Autophagy is the lysosome-mediated bulk degradation of cellular components for material recycling to maintain cellular homeostasis. Autophagy was initially regarded as a nonselective process, however, recent evidence indicates that this process can in fact be highly selective, especially for targeting and degrading organelles, invading pathogens and protein aggregates. Recent studies have revealed an intrinsic connection between selective autophagy and neurodegenerative diseases, including Alzheimer's disease and Parkinson's disease. Given the vital roles of selective autophagy in these neurodegenerative diseases, modulation of this process is emerging as a new therapeutic strategy for neuroprotection. This review introduces the concept of selective autophagy, provides an overview of the pathological connection between selective autophagy and neurodegenerative diseases, and discusses approaches to modulate selective autophagy for therapeutic effects against neurodegenerative diseases.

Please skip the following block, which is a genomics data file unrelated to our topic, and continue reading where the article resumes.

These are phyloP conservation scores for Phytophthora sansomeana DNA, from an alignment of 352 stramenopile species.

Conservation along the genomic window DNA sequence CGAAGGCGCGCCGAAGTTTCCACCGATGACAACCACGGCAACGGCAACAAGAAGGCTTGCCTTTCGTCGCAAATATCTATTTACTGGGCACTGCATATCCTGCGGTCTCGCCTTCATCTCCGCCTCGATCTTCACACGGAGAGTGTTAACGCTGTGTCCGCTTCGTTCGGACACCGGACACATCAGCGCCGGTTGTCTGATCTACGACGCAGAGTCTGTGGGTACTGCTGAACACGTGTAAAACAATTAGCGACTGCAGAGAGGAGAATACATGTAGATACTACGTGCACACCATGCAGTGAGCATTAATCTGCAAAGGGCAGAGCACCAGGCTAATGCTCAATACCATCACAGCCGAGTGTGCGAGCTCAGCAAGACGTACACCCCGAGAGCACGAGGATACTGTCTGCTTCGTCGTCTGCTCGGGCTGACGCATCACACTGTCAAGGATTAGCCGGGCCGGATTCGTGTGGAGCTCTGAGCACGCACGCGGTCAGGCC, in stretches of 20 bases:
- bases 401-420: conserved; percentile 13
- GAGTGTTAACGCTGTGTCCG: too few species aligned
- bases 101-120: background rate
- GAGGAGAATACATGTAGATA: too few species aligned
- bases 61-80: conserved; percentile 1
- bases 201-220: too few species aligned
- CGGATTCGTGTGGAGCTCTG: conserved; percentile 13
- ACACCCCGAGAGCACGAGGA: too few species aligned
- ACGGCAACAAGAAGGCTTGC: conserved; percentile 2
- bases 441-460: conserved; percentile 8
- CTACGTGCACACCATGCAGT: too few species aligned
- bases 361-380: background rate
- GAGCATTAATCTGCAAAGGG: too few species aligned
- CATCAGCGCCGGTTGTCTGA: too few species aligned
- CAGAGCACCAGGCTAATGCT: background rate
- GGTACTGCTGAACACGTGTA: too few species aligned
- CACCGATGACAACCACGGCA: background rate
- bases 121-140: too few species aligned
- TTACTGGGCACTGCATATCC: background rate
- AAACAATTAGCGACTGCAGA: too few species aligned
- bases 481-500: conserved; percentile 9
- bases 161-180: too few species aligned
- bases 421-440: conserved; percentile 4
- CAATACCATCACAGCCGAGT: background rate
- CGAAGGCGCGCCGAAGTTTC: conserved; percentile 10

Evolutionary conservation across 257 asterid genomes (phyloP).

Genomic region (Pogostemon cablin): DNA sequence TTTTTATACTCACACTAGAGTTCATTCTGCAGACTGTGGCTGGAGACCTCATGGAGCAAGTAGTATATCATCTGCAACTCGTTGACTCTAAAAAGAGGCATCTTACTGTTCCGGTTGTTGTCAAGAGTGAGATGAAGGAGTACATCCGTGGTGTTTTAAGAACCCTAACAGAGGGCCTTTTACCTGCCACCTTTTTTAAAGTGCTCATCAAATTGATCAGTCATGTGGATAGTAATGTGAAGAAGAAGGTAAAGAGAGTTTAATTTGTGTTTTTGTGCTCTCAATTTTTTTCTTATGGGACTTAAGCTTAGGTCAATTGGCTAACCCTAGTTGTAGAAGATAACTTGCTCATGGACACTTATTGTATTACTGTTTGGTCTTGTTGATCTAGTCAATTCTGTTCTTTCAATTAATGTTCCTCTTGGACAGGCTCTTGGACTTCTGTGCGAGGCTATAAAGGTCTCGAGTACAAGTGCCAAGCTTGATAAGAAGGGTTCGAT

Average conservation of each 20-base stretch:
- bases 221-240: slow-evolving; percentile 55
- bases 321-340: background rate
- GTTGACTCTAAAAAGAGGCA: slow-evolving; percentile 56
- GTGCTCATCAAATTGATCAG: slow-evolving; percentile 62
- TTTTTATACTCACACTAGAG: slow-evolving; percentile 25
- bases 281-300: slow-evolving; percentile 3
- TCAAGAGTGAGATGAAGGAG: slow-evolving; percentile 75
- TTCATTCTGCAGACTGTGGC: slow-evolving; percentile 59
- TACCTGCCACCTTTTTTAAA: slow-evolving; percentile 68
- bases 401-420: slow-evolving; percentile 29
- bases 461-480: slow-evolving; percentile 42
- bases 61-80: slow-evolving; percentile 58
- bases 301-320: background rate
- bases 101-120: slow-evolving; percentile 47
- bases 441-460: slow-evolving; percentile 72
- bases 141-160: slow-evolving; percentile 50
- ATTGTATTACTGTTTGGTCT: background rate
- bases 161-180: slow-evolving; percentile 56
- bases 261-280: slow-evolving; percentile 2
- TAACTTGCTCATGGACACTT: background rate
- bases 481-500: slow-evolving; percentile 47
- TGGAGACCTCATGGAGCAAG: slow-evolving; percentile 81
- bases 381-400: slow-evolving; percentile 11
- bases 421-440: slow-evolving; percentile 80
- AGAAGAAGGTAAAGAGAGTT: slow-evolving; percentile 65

|Number of pages||12|
|Journal||Brain Research Bulletin|
|Publication status||Published - Mar 2018|
Scopus Subject Areas
- Chaperone-mediated autophagy
- Neurodegenerative diesease
- Selective autophagy